A big factor is the Millennial generation, which is more “color blind” and more open to differences in sexual orientation than previous generations. Since Millennials will shortly be 80 percent of the global workforce, corporations are more interested in aligning themselves with the social values of the next generation of workers and leaders.

Screen Shot 2015-09-29 at 1.30.20 PMMEGAN TANEL, CEM, is vice president of exhibitions and events for the Association of Equipment Manufacturers (AEM) and chair of the International Association of Exhibitions and Events (IAEE) — which Tanel urged to issue a statement opposing Indiana’s RFRA, a first for the organization. 

Why did you advocate for IAEE to come out with a statement opposing RFRA?

This was uncharted territory for the association, as we usually don’t speak out on social or political issues, but we wanted to respond immediately to potential issues of discrimination affecting our industry. Of course, we didn’t act unilaterally but covered all our bases, checking in with other industry organizations like ASAE and SISO [Society of Independent Show Organizers].

Did the original RFRA have any impact on AEM’s meetings?

We hadn’t been aware of what was going on at the state-legislature level until it hit the front-page news. At that point, we were in negotiations with Indianapolis for a trade show in 2018, but we put contract negotiations on hold after we became aware of what was going on. We didn’t want to put our attendees in a situation where any of them would feel uncomfortable, even though we knew that our group would certainly be welcomed in Indianapolis. If a destination doesn’t want you there, it doesn’t bid on your business.

What challenge does this speak to on a personal level?

We live in a new era where the line between professional and personal is blurred as never before, thanks in large part to social media. Whatever our views are as individuals, we need to practice tolerance in the workplace and in our professions, and make everyone feel welcome, especially in our industry.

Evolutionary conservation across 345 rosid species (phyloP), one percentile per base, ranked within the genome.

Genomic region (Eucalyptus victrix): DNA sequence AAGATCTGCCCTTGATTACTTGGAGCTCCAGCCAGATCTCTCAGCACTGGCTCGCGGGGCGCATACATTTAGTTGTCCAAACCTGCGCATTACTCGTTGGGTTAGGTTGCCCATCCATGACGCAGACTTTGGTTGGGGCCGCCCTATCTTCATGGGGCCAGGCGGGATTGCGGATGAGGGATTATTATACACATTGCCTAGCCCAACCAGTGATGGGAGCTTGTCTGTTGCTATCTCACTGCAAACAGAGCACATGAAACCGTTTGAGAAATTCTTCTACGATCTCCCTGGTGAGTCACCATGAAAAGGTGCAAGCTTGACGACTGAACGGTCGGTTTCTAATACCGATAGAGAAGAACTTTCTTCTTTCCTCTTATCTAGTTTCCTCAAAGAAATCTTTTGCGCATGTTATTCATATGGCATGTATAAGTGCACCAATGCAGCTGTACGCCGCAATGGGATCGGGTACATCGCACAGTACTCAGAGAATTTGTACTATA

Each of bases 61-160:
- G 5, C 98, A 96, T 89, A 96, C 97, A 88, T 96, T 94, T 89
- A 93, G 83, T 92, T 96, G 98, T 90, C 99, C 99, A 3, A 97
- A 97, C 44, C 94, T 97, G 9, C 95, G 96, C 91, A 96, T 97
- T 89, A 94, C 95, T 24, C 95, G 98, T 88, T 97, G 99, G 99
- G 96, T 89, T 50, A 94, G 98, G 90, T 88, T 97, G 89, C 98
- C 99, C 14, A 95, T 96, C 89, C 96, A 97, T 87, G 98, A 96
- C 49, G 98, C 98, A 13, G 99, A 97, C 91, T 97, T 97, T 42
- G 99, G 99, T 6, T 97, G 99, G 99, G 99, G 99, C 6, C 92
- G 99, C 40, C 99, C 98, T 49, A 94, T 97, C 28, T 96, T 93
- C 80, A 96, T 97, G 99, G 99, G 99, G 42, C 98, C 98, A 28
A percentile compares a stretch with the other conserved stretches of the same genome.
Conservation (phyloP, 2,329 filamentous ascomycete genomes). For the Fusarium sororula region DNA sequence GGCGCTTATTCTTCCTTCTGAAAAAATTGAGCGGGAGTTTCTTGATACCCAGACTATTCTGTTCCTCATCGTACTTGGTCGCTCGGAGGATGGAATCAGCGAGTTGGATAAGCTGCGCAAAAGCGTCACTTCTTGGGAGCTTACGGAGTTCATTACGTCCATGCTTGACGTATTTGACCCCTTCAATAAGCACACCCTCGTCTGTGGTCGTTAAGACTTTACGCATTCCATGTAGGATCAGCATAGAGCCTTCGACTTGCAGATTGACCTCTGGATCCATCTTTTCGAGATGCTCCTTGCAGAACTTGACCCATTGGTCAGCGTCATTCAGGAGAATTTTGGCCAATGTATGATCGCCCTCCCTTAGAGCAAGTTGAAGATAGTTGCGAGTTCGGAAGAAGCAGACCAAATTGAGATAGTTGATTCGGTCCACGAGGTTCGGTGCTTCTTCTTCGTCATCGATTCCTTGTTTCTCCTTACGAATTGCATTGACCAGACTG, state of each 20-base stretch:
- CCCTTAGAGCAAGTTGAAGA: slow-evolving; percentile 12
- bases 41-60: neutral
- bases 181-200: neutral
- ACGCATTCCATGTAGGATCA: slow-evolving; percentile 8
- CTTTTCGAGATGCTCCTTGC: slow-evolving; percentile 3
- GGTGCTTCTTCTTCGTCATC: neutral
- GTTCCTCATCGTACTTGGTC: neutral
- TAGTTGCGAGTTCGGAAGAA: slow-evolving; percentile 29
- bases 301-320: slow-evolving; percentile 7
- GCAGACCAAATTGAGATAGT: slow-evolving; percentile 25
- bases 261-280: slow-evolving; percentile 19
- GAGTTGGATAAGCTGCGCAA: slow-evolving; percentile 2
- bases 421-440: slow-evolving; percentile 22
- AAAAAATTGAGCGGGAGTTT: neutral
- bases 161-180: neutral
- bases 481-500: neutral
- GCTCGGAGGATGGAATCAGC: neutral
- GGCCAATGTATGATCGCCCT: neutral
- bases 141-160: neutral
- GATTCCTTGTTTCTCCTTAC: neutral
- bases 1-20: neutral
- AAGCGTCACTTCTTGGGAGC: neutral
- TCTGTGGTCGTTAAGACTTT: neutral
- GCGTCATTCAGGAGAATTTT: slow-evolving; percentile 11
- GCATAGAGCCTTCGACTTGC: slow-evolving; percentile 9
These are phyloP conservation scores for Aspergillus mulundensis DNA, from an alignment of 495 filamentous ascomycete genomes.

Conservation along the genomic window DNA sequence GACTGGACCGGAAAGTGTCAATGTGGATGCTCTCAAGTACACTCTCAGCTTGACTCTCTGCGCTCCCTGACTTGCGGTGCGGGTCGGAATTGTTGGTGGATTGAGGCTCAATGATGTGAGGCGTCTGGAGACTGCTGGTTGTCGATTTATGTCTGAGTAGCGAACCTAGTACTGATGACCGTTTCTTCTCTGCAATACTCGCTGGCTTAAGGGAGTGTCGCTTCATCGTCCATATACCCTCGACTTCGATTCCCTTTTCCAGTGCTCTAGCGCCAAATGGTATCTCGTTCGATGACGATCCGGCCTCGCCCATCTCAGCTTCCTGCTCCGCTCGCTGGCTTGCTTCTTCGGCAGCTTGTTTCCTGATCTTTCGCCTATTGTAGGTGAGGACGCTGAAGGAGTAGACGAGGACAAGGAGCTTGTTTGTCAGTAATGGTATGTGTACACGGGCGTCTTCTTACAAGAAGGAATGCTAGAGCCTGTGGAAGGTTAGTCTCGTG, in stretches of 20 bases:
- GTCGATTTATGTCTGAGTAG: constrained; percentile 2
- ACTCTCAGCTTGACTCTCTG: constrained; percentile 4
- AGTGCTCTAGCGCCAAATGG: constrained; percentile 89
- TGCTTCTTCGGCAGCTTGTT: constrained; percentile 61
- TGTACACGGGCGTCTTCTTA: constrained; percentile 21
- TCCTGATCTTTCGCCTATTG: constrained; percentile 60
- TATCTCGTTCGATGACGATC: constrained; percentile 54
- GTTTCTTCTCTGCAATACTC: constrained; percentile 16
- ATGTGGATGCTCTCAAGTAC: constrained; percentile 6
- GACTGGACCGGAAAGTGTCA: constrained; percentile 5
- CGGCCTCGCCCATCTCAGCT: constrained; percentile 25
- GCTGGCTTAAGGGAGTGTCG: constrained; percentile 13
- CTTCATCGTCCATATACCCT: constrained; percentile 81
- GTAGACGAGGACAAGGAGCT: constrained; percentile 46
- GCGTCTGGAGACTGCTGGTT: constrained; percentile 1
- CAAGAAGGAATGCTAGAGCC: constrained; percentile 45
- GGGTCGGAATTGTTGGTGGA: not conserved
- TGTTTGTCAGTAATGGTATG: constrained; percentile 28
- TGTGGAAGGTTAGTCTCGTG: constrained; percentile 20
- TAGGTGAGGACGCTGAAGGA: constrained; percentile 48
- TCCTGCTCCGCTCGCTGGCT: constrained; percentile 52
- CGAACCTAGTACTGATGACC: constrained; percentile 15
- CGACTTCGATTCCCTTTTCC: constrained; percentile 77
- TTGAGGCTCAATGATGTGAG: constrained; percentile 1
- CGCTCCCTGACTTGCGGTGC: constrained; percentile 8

Screen Shot 2015-09-29 at 1.31.02 PMDEBORAH SEXTON is president and CEO of PCMA, which as a member of the Meetings Mean Business Coalition (MMBC) lent its support to MMBC’s advocacy against the RFRA legislation. When RFRA was revised to protect LGBT rights, Sexton issued a note in support of meeting in Indiana.

Why did you feel it was important for PCMA to release a message in support of Visit Indy and the amended version of RFRA?

Through our collaboration with the Meetings Means Business Coalition, PCMA participated in speaking out against the RFRA as it was approaching the governor’s desk, yet he still signed the bill into law. Once the collective voices and outrage were heard and the RFRA was amended, it was important for PCMA to show support for Visit Indy and the entire Indiana hospitality community, who from the beginning had opposed the RFRA.

Do you think the meetings and travel sector is becoming more outspoken on social issues?

I don’t think the rise in outspokenness is unique to the meetings and travel sector — it’s everyone. With today’s 24/7 news cycle, where many news outlets now believe it is their job to create the news versus reporting it, we are constantly “on” and informed. Opinions are now relentlessly streaming through our mobile devices versus having to wait for the six o’clock newscast, and we have the technology to instantly respond.

Is a destination boycott an appropriate response to legislation or policies that meeting organizers and/or their attendees don’t agree with?

Those often hurt by destination boycotts are the innocent bystanders — the minimum-wage workers that have no influence on the political agenda and are dependent on their employment to feed their families. Boycotts should be a last-resort tactic and not considered until all the facts are crystal-clear and we know exactly how the boycott will impact the community.


Screen Shot 2015-09-29 at 1.35.56 PMMICHAEL GEHRISCH stepped down as president and CEO of Destination Marketing Association International (DMAI) last month. We spoke to Gehrisch before he left DMAI, not long after it was announced at DMAI’s Annual Convention in July that an updated version of its DMO Advocacy Toolkit that includes social issues is available.